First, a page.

How to Implement a Forgiving Format to Accommodate Users’ Mistakes

How to Implement a Forgiving Format to Accommodate Users’ Mistakes

by Priscilla Esser |
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Users are only human, and, consequently, they make mistakes. For their errors not to lead to poor experiences, it’s your job as a designer to help them. Discover the two roads that lead to error-resistant user interfaces: correcting mistakes and providing multiple approaches to a problem. Together, these options form a highly useful design pattern that has helped companies such as Microsoft and Airbnb to keep happy and returning customers. But be warned, as you will only be able to implement this design pattern successfully when you engage in extensive user testing and iterations.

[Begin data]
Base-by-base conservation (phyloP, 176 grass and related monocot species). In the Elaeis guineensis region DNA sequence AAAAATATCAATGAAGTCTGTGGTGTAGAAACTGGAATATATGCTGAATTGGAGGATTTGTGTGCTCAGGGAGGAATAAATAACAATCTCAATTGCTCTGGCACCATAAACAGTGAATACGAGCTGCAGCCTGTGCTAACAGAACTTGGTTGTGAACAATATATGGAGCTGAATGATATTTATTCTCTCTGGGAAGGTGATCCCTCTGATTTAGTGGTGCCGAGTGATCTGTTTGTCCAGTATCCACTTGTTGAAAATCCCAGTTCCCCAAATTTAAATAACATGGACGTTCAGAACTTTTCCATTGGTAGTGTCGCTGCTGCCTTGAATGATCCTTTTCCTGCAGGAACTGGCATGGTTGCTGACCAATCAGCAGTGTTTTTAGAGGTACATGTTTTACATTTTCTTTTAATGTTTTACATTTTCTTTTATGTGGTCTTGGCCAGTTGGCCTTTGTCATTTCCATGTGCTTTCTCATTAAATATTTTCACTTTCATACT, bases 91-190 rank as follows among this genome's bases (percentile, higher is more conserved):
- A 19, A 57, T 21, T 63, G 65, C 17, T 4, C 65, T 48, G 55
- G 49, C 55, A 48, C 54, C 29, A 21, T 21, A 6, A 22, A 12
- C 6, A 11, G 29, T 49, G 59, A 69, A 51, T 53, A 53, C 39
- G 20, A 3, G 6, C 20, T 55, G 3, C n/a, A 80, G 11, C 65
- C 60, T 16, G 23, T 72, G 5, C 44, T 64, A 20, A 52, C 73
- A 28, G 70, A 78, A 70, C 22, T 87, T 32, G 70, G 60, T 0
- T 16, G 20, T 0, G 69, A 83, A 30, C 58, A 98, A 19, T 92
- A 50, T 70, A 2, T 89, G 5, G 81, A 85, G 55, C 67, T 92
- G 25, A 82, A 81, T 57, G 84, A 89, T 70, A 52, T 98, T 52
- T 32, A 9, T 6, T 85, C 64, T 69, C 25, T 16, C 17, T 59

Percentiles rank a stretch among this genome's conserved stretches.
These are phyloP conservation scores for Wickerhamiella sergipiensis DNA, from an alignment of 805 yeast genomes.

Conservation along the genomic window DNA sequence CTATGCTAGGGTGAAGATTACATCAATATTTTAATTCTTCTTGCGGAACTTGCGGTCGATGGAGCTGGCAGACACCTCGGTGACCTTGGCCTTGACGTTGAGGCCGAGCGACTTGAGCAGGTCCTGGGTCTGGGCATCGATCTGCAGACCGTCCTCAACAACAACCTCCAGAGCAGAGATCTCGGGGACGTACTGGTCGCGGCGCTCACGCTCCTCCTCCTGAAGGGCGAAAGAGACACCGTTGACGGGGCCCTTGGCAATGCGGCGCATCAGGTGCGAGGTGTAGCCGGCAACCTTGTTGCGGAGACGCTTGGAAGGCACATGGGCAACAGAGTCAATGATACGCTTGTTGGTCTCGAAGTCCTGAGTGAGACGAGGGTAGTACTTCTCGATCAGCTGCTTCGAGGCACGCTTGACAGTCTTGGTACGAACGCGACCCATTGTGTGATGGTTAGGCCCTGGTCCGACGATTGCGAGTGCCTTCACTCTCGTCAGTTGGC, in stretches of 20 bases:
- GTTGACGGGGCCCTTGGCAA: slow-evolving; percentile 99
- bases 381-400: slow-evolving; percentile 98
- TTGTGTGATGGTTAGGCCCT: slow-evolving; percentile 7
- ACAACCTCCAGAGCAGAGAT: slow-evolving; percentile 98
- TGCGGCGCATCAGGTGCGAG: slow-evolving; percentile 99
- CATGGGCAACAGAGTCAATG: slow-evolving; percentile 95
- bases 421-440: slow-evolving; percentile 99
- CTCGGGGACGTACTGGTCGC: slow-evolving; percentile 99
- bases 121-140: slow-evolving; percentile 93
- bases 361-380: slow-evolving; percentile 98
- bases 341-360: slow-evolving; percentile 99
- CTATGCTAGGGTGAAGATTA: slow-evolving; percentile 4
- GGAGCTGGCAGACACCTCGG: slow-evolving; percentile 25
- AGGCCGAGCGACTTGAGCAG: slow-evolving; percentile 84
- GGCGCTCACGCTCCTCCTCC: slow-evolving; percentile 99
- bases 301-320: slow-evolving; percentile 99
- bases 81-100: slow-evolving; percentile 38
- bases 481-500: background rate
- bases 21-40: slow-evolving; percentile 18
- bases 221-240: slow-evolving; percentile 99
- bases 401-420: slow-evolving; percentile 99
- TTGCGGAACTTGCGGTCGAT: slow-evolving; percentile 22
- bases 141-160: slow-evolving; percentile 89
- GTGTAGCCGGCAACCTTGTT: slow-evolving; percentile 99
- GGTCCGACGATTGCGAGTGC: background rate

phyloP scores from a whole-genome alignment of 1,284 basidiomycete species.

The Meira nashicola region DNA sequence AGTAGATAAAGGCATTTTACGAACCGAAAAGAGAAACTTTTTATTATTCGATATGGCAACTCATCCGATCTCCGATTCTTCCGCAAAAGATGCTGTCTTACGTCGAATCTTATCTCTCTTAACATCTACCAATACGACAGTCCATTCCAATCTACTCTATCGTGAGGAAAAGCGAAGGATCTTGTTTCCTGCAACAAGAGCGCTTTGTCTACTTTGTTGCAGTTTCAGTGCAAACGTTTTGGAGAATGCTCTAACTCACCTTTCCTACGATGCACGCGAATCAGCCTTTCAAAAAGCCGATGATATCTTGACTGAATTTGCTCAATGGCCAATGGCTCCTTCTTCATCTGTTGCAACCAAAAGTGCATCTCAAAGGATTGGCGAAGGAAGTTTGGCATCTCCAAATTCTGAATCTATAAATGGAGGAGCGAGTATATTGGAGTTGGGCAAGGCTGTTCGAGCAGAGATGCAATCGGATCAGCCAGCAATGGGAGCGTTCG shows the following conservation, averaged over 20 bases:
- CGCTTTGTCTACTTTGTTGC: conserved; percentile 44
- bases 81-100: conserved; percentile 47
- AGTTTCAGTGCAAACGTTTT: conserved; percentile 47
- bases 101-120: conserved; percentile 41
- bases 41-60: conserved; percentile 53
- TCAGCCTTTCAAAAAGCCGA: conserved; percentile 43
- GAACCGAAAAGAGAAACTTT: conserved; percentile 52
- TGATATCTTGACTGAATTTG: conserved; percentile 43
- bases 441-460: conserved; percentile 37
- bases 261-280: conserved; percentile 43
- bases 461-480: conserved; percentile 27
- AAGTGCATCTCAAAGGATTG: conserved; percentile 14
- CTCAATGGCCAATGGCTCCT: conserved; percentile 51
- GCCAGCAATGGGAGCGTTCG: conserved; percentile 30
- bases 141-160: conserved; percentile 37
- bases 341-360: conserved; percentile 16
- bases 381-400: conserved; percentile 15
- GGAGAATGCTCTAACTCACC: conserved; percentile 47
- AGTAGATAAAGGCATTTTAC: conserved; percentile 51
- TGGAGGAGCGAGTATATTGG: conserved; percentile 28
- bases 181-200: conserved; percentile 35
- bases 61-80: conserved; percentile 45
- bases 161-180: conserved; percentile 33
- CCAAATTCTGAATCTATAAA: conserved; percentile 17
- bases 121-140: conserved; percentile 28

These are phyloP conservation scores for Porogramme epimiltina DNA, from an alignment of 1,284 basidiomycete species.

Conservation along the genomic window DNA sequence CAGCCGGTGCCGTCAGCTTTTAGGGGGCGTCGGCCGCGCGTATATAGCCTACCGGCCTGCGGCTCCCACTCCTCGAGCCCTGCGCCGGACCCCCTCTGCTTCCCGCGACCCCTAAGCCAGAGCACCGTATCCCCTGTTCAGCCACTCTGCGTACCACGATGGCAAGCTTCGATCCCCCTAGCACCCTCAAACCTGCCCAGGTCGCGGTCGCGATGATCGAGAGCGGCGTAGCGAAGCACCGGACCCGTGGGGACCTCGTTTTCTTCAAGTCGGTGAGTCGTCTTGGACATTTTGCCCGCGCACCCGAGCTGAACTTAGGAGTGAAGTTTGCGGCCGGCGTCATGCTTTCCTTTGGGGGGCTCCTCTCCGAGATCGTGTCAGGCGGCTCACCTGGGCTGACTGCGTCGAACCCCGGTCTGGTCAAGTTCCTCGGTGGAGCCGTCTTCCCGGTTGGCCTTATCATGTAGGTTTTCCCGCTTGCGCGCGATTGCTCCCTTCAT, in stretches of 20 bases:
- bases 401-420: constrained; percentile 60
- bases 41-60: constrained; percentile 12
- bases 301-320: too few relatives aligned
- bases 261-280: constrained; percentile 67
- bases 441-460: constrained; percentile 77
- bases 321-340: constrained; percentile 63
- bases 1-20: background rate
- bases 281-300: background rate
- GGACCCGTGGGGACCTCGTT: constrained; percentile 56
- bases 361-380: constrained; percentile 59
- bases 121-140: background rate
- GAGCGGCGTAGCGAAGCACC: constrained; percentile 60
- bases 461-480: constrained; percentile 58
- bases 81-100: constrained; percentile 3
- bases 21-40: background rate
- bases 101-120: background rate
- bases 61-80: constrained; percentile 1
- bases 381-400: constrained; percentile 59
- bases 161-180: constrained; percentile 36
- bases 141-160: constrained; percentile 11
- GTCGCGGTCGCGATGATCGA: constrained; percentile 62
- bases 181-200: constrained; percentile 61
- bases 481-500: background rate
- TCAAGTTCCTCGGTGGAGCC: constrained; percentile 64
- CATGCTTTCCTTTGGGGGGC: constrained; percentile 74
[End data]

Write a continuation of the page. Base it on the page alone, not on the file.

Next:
The Design Problem

Users are unpredictable, which is reflected in how they enter data into input fields, such as search bars. For instance, they often leave blank spaces, abbreviate words, add capital letters, and sometimes spell words incorrectly. However, you do not want to punish them for their irregularities and force them to correct things before providing them with the expected or desired responses. They’re users who are visiting your site by choice, not your students or employees. So, as a designer, you need to acknowledge that we’re all only human, and accommodate the imperfection that goes with the human condition. Somehow, your design has to know where to stick a safety net beneath your users when (and it’ll be when, not if) they fall.

The Design Solution